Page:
Case Law Details

Case Name : Wipro Enterprises Vs Commissioner of GST & Central Excise Chennai Outer (CESTAT Chennai)
Appeal Number : Appeal Nos. E/41397 & 41398/2018
Date of Judgement/Order : 12/12/2018
Related Assessment Year :
Courts : All CESTAT (1011) CESTAT Chennai (138)

Wipro Enterprises Vs Commissioner of GST & Central Excise Chennai Outer (CESTAT Chennai)

The appellant is aggrieved by the disallowance of credit on rent-a-cab service.

2. On behalf of the appellant, Shri R. Rajesh, Head – Taxation of the appellant-company appeared and argued the matter. He submitted that the appellant is engaged in manufacture of hydraulic cylinders and part thereof. They have availed rent-a-cab service for the period from January 2011 to March 2013. These services were availed for pick up and drop facilities of the employees. The employees are deployed for work even in odd hours being related to IT work. The services are therefore directly linked with the performance of the employees for performing the work efficiently. Thus, he argued that the credit on the services has been rightly availed. It is also submitted by him that even though Clause B of the definition of input services excludes the services provided by the motor vehicle service provider, it is difficult for the service recipient to verify whether the motor vehicles are capital goods for the service provider. He submitted that the issue being interpretational and also during transitional period, when the amendment was introduced to the definition of input services, he pleaded that the penalties may be waived.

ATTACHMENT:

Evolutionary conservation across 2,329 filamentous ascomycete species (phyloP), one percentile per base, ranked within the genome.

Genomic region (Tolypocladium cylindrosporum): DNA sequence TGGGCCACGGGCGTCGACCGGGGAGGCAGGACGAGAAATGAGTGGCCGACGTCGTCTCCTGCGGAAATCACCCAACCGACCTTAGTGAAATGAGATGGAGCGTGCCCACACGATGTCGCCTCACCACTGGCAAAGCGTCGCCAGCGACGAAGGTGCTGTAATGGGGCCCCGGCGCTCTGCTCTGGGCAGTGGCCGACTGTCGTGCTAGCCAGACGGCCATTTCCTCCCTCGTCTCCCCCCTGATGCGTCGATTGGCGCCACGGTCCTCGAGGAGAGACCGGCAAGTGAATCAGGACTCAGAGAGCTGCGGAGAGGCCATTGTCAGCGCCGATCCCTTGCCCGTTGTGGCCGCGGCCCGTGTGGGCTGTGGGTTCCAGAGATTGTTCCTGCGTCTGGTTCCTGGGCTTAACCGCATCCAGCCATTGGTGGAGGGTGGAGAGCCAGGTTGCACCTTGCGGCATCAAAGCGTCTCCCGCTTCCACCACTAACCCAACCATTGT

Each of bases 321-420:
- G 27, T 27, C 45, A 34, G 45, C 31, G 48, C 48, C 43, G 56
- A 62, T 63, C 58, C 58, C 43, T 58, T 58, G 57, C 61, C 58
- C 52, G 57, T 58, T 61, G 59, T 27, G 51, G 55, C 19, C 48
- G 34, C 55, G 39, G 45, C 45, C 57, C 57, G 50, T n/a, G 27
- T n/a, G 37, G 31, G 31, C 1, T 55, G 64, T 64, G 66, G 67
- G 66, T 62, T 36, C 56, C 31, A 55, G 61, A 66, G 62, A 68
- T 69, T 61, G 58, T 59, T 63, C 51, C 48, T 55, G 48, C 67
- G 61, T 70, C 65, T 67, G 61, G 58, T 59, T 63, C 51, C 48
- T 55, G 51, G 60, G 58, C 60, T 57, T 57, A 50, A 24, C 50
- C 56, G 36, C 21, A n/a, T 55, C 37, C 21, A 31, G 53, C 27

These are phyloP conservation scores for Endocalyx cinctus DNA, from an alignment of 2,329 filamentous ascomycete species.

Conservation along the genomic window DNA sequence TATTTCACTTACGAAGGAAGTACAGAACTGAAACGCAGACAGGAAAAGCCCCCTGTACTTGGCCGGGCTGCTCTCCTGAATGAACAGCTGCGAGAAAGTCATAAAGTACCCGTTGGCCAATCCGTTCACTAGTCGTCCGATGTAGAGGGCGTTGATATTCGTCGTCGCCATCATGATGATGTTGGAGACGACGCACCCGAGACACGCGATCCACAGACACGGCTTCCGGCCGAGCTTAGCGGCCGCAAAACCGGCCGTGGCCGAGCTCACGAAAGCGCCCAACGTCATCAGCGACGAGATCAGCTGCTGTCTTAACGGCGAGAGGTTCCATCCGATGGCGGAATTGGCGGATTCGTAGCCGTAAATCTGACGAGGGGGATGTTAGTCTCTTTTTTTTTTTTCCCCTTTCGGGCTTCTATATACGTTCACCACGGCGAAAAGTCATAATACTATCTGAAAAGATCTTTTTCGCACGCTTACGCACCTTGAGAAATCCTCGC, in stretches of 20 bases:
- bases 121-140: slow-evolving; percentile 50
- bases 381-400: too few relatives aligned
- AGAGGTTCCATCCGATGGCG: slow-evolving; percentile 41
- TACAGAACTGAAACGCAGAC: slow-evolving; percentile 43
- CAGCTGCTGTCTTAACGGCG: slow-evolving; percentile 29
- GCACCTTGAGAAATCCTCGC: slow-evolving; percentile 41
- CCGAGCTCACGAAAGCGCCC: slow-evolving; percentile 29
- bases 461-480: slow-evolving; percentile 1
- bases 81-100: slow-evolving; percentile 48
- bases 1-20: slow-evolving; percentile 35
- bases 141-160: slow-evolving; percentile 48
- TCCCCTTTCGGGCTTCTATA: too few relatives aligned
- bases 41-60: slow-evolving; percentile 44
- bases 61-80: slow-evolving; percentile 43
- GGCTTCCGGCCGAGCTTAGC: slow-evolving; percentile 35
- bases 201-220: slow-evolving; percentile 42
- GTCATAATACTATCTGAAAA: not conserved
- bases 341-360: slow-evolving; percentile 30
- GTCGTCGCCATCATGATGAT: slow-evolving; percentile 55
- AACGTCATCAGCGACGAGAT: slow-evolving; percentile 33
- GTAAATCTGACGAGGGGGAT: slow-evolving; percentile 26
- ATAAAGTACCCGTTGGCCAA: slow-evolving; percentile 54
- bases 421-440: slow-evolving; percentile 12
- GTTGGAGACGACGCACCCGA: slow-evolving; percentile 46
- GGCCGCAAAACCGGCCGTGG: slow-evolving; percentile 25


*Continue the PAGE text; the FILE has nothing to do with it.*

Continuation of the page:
3. The ld. AR Shri L. Nandakumar supported the findings in the impugned order. He submitted that for the first three months upto 31.3.2011, the appellant is eligible for credit. Thereafter, the definition of input services has been amended and has excluded the services related to motor vehicles and the appellant could be eligible for credit only if such motor vehicles are capital goods for the service provider. He therefore submitted that the credit has been rightly disallowed.

4. Heard both sides.

5. The period involved is from January 2011 to March 2013. Ld. AR is fair enough to concede that only for the first three months, since the definition of inputs had a wide ambit, credit is eligible. I hold that the credit for the period upto 31.3.2011 is eligible and the demand for this period is set aside. After 1.4.2011, the definition of input service has been amended to include certain exclusion clauses. Clause B of the said definition excludes services relating to motor vehicles and the said credit would be eligible only if the motor vehicles are capital goods for the service provider. This Tribunal in the case of Sundaram Clayton Ltd. vide Final Order No. 41952/2018 dated 9.7.2018 has discussed the issue in detail. Taking into consideration the fact that the appellant has not produced any evidence to establish that the motor vehicles are capital goods for the service provider for the period from 1.4.2011 to 31.3.2013, I am of the view that credit is ineligible and the demand for the said period is therefore upheld.

6. The appellant has also pleaded to waive the penalties. Taking into consideration the fact that the issue is interpretational and also transitional period, I am of the view that the penalties imposed are unjustified. The impugned order is modified to the extent of allowing the credit for the period upto 31.3.2011 and also waive the penalties imposed without disturbing the demand or interest from 1.4.2011 to 31.3.2013. The appeals are partly allowed in the above terms with consequential benefit if any.

(Dictated and pronounced in open court)

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